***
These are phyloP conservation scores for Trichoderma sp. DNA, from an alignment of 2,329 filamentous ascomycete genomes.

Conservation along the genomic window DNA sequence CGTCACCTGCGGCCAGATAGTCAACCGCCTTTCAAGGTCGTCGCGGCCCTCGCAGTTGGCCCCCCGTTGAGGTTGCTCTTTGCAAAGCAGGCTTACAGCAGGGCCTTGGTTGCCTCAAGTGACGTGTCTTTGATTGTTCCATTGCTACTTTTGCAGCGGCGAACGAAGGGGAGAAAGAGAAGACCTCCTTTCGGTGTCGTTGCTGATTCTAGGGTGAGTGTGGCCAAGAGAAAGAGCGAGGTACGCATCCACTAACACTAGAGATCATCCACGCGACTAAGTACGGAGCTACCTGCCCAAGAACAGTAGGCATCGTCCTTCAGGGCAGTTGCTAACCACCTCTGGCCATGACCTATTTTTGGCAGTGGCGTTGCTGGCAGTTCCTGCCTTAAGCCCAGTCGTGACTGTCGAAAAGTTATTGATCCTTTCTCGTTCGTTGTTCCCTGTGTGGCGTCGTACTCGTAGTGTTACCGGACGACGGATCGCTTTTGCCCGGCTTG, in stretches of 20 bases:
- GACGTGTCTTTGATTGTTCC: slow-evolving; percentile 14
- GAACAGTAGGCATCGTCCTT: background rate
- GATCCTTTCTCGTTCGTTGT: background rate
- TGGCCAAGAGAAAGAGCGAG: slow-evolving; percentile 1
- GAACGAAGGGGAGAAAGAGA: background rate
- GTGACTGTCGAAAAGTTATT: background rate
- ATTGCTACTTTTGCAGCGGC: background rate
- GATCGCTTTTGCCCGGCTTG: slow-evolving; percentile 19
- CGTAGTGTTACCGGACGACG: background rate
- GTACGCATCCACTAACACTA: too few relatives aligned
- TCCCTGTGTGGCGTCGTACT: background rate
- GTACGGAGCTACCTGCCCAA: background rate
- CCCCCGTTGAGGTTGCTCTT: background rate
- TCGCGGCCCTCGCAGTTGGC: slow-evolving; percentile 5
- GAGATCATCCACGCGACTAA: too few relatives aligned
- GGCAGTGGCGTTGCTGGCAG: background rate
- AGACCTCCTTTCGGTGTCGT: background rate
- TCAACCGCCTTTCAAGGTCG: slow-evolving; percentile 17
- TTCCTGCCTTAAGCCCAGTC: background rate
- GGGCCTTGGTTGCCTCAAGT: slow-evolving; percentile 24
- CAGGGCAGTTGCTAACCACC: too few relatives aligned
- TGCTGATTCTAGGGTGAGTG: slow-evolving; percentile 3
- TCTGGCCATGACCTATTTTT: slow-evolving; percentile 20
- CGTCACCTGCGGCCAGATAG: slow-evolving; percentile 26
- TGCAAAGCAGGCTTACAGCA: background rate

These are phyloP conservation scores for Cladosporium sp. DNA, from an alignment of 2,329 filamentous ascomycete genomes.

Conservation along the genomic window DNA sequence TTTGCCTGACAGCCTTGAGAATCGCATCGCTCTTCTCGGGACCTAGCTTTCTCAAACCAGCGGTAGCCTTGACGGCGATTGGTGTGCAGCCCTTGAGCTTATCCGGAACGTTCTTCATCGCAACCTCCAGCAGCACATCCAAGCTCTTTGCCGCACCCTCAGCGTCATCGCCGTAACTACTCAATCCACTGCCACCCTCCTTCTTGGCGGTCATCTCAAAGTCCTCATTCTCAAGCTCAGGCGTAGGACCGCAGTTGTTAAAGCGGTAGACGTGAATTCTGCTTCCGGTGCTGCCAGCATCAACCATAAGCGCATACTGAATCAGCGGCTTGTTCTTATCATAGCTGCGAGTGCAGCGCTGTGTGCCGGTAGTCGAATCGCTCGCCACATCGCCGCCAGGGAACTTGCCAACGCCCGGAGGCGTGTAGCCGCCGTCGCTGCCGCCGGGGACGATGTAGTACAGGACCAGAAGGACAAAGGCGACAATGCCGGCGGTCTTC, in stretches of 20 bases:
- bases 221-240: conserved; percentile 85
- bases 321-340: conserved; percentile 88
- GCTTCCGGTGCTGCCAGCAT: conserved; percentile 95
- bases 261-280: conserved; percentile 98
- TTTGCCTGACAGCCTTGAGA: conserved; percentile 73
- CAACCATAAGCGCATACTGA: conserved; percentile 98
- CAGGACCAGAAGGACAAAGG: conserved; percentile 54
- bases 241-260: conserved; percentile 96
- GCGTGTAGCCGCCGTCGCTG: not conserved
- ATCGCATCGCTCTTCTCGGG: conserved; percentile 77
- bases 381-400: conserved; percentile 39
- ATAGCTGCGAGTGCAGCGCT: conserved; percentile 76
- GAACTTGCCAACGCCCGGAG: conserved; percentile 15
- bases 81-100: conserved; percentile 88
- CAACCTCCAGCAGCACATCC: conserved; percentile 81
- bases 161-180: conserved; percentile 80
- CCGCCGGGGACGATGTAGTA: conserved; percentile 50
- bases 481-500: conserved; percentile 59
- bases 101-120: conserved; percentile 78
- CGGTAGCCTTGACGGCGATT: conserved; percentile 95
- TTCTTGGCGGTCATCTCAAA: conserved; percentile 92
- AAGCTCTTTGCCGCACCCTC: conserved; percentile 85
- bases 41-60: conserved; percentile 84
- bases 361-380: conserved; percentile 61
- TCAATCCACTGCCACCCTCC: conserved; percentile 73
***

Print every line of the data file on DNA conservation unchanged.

These are phyloP conservation scores for Trichoderma sp. DNA, from an alignment of 2,329 filamentous ascomycete genomes.

Conservation along the genomic window DNA sequence CGTCACCTGCGGCCAGATAGTCAACCGCCTTTCAAGGTCGTCGCGGCCCTCGCAGTTGGCCCCCCGTTGAGGTTGCTCTTTGCAAAGCAGGCTTACAGCAGGGCCTTGGTTGCCTCAAGTGACGTGTCTTTGATTGTTCCATTGCTACTTTTGCAGCGGCGAACGAAGGGGAGAAAGAGAAGACCTCCTTTCGGTGTCGTTGCTGATTCTAGGGTGAGTGTGGCCAAGAGAAAGAGCGAGGTACGCATCCACTAACACTAGAGATCATCCACGCGACTAAGTACGGAGCTACCTGCCCAAGAACAGTAGGCATCGTCCTTCAGGGCAGTTGCTAACCACCTCTGGCCATGACCTATTTTTGGCAGTGGCGTTGCTGGCAGTTCCTGCCTTAAGCCCAGTCGTGACTGTCGAAAAGTTATTGATCCTTTCTCGTTCGTTGTTCCCTGTGTGGCGTCGTACTCGTAGTGTTACCGGACGACGGATCGCTTTTGCCCGGCTTG, in stretches of 20 bases:
- GACGTGTCTTTGATTGTTCC: slow-evolving; percentile 14
- GAACAGTAGGCATCGTCCTT: background rate
- GATCCTTTCTCGTTCGTTGT: background rate
- TGGCCAAGAGAAAGAGCGAG: slow-evolving; percentile 1
- GAACGAAGGGGAGAAAGAGA: background rate
- GTGACTGTCGAAAAGTTATT: background rate
- ATTGCTACTTTTGCAGCGGC: background rate
- GATCGCTTTTGCCCGGCTTG: slow-evolving; percentile 19
- CGTAGTGTTACCGGACGACG: background rate
- GTACGCATCCACTAACACTA: too few relatives aligned
- TCCCTGTGTGGCGTCGTACT: background rate
- GTACGGAGCTACCTGCCCAA: background rate
- CCCCCGTTGAGGTTGCTCTT: background rate
- TCGCGGCCCTCGCAGTTGGC: slow-evolving; percentile 5
- GAGATCATCCACGCGACTAA: too few relatives aligned
- GGCAGTGGCGTTGCTGGCAG: background rate
- AGACCTCCTTTCGGTGTCGT: background rate
- TCAACCGCCTTTCAAGGTCG: slow-evolving; percentile 17
- TTCCTGCCTTAAGCCCAGTC: background rate
- GGGCCTTGGTTGCCTCAAGT: slow-evolving; percentile 24
- CAGGGCAGTTGCTAACCACC: too few relatives aligned
- TGCTGATTCTAGGGTGAGTG: slow-evolving; percentile 3
- TCTGGCCATGACCTATTTTT: slow-evolving; percentile 20
- CGTCACCTGCGGCCAGATAG: slow-evolving; percentile 26
- TGCAAAGCAGGCTTACAGCA: background rate

These are phyloP conservation scores for Cladosporium sp. DNA, from an alignment of 2,329 filamentous ascomycete genomes.

Conservation along the genomic window DNA sequence TTTGCCTGACAGCCTTGAGAATCGCATCGCTCTTCTCGGGACCTAGCTTTCTCAAACCAGCGGTAGCCTTGACGGCGATTGGTGTGCAGCCCTTGAGCTTATCCGGAACGTTCTTCATCGCAACCTCCAGCAGCACATCCAAGCTCTTTGCCGCACCCTCAGCGTCATCGCCGTAACTACTCAATCCACTGCCACCCTCCTTCTTGGCGGTCATCTCAAAGTCCTCATTCTCAAGCTCAGGCGTAGGACCGCAGTTGTTAAAGCGGTAGACGTGAATTCTGCTTCCGGTGCTGCCAGCATCAACCATAAGCGCATACTGAATCAGCGGCTTGTTCTTATCATAGCTGCGAGTGCAGCGCTGTGTGCCGGTAGTCGAATCGCTCGCCACATCGCCGCCAGGGAACTTGCCAACGCCCGGAGGCGTGTAGCCGCCGTCGCTGCCGCCGGGGACGATGTAGTACAGGACCAGAAGGACAAAGGCGACAATGCCGGCGGTCTTC, in stretches of 20 bases:
- bases 221-240: conserved; percentile 85
- bases 321-340: conserved; percentile 88
- GCTTCCGGTGCTGCCAGCAT: conserved; percentile 95
- bases 261-280: conserved; percentile 98
- TTTGCCTGACAGCCTTGAGA: conserved; percentile 73
- CAACCATAAGCGCATACTGA: conserved; percentile 98
- CAGGACCAGAAGGACAAAGG: conserved; percentile 54
- bases 241-260: conserved; percentile 96
- GCGTGTAGCCGCCGTCGCTG: not conserved
- ATCGCATCGCTCTTCTCGGG: conserved; percentile 77
- bases 381-400: conserved; percentile 39
- ATAGCTGCGAGTGCAGCGCT: conserved; percentile 76
- GAACTTGCCAACGCCCGGAG: conserved; percentile 15
- bases 81-100: conserved; percentile 88
- CAACCTCCAGCAGCACATCC: conserved; percentile 81
- bases 161-180: conserved; percentile 80
- CCGCCGGGGACGATGTAGTA: conserved; percentile 50
- bases 481-500: conserved; percentile 59
- bases 101-120: conserved; percentile 78
- CGGTAGCCTTGACGGCGATT: conserved; percentile 95
- TTCTTGGCGGTCATCTCAAA: conserved; percentile 92
- AAGCTCTTTGCCGCACCCTC: conserved; percentile 85
- bases 41-60: conserved; percentile 84
- bases 361-380: conserved; percentile 61
- TCAATCCACTGCCACCCTCC: conserved; percentile 73